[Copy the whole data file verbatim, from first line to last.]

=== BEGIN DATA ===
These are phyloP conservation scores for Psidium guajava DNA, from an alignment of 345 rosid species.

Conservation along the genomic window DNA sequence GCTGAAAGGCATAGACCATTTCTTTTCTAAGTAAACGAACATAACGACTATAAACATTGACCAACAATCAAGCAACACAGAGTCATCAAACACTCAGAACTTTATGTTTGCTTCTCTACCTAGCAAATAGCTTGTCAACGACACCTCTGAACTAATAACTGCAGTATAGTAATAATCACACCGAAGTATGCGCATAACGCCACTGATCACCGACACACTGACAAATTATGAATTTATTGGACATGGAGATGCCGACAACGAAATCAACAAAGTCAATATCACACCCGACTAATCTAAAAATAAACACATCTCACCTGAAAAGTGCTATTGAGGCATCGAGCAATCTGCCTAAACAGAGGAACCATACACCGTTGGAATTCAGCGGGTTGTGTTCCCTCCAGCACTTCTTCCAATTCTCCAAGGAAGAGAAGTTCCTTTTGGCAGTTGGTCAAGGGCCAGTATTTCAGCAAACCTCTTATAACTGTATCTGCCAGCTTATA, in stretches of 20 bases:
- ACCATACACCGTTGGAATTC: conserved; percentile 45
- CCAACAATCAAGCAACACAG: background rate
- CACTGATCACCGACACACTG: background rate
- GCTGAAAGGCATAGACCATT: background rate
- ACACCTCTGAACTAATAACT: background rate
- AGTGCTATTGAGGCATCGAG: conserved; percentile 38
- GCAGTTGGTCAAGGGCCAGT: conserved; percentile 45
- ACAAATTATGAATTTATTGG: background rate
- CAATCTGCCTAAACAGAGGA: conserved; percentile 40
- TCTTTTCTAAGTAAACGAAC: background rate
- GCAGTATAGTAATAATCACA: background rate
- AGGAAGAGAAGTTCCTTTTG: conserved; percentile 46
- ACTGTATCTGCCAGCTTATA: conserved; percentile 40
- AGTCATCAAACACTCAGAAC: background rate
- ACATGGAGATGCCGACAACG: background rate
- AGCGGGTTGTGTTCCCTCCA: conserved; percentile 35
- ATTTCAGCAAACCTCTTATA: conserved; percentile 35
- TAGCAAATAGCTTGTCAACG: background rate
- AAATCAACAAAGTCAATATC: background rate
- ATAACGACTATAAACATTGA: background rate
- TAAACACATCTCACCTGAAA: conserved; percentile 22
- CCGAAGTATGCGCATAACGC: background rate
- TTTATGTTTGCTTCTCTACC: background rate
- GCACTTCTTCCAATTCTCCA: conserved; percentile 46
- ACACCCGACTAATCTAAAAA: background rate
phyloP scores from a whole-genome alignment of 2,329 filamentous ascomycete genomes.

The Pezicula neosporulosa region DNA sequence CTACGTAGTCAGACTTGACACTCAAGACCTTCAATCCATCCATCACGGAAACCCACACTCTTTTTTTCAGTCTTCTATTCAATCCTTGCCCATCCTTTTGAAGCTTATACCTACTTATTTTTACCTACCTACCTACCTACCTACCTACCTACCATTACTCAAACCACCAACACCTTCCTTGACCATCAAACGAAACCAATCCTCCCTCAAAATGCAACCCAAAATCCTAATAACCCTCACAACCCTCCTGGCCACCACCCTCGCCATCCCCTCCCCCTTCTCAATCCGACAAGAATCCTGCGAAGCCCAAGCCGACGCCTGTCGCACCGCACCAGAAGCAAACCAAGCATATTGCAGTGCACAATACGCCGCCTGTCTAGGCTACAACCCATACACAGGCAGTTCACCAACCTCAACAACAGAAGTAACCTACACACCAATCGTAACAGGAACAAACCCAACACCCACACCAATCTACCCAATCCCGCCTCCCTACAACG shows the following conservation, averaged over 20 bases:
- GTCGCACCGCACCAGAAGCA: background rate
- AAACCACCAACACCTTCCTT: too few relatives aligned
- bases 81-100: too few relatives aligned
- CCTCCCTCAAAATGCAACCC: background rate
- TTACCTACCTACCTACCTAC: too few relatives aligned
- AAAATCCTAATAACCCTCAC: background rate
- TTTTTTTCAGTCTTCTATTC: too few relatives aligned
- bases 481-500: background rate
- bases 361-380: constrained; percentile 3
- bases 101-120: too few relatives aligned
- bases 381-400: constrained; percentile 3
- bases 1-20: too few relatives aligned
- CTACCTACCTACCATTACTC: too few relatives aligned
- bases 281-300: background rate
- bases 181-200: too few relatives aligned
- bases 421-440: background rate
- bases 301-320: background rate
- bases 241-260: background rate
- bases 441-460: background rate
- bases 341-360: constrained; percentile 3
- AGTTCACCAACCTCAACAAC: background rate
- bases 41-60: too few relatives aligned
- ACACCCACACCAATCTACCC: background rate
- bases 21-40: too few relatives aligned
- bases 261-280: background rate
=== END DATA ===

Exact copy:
These are phyloP conservation scores for Psidium guajava DNA, from an alignment of 345 rosid species.

Conservation along the genomic window DNA sequence GCTGAAAGGCATAGACCATTTCTTTTCTAAGTAAACGAACATAACGACTATAAACATTGACCAACAATCAAGCAACACAGAGTCATCAAACACTCAGAACTTTATGTTTGCTTCTCTACCTAGCAAATAGCTTGTCAACGACACCTCTGAACTAATAACTGCAGTATAGTAATAATCACACCGAAGTATGCGCATAACGCCACTGATCACCGACACACTGACAAATTATGAATTTATTGGACATGGAGATGCCGACAACGAAATCAACAAAGTCAATATCACACCCGACTAATCTAAAAATAAACACATCTCACCTGAAAAGTGCTATTGAGGCATCGAGCAATCTGCCTAAACAGAGGAACCATACACCGTTGGAATTCAGCGGGTTGTGTTCCCTCCAGCACTTCTTCCAATTCTCCAAGGAAGAGAAGTTCCTTTTGGCAGTTGGTCAAGGGCCAGTATTTCAGCAAACCTCTTATAACTGTATCTGCCAGCTTATA, in stretches of 20 bases:
- ACCATACACCGTTGGAATTC: conserved; percentile 45
- CCAACAATCAAGCAACACAG: background rate
- CACTGATCACCGACACACTG: background rate
- GCTGAAAGGCATAGACCATT: background rate
- ACACCTCTGAACTAATAACT: background rate
- AGTGCTATTGAGGCATCGAG: conserved; percentile 38
- GCAGTTGGTCAAGGGCCAGT: conserved; percentile 45
- ACAAATTATGAATTTATTGG: background rate
- CAATCTGCCTAAACAGAGGA: conserved; percentile 40
- TCTTTTCTAAGTAAACGAAC: background rate
- GCAGTATAGTAATAATCACA: background rate
- AGGAAGAGAAGTTCCTTTTG: conserved; percentile 46
- ACTGTATCTGCCAGCTTATA: conserved; percentile 40
- AGTCATCAAACACTCAGAAC: background rate
- ACATGGAGATGCCGACAACG: background rate
- AGCGGGTTGTGTTCCCTCCA: conserved; percentile 35
- ATTTCAGCAAACCTCTTATA: conserved; percentile 35
- TAGCAAATAGCTTGTCAACG: background rate
- AAATCAACAAAGTCAATATC: background rate
- ATAACGACTATAAACATTGA: background rate
- TAAACACATCTCACCTGAAA: conserved; percentile 22
- CCGAAGTATGCGCATAACGC: background rate
- TTTATGTTTGCTTCTCTACC: background rate
- GCACTTCTTCCAATTCTCCA: conserved; percentile 46
- ACACCCGACTAATCTAAAAA: background rate
phyloP scores from a whole-genome alignment of 2,329 filamentous ascomycete genomes.

The Pezicula neosporulosa region DNA sequence CTACGTAGTCAGACTTGACACTCAAGACCTTCAATCCATCCATCACGGAAACCCACACTCTTTTTTTCAGTCTTCTATTCAATCCTTGCCCATCCTTTTGAAGCTTATACCTACTTATTTTTACCTACCTACCTACCTACCTACCTACCTACCATTACTCAAACCACCAACACCTTCCTTGACCATCAAACGAAACCAATCCTCCCTCAAAATGCAACCCAAAATCCTAATAACCCTCACAACCCTCCTGGCCACCACCCTCGCCATCCCCTCCCCCTTCTCAATCCGACAAGAATCCTGCGAAGCCCAAGCCGACGCCTGTCGCACCGCACCAGAAGCAAACCAAGCATATTGCAGTGCACAATACGCCGCCTGTCTAGGCTACAACCCATACACAGGCAGTTCACCAACCTCAACAACAGAAGTAACCTACACACCAATCGTAACAGGAACAAACCCAACACCCACACCAATCTACCCAATCCCGCCTCCCTACAACG shows the following conservation, averaged over 20 bases:
- GTCGCACCGCACCAGAAGCA: background rate
- AAACCACCAACACCTTCCTT: too few relatives aligned
- bases 81-100: too few relatives aligned
- CCTCCCTCAAAATGCAACCC: background rate
- TTACCTACCTACCTACCTAC: too few relatives aligned
- AAAATCCTAATAACCCTCAC: background rate
- TTTTTTTCAGTCTTCTATTC: too few relatives aligned
- bases 481-500: background rate
- bases 361-380: constrained; percentile 3
- bases 101-120: too few relatives aligned
- bases 381-400: constrained; percentile 3
- bases 1-20: too few relatives aligned
- CTACCTACCTACCATTACTC: too few relatives aligned
- bases 281-300: background rate
- bases 181-200: too few relatives aligned
- bases 421-440: background rate
- bases 301-320: background rate
- bases 241-260: background rate
- bases 441-460: background rate
- bases 341-360: constrained; percentile 3
- AGTTCACCAACCTCAACAAC: background rate
- bases 41-60: too few relatives aligned
- ACACCCACACCAATCTACCC: background rate
- bases 21-40: too few relatives aligned
- bases 261-280: background rate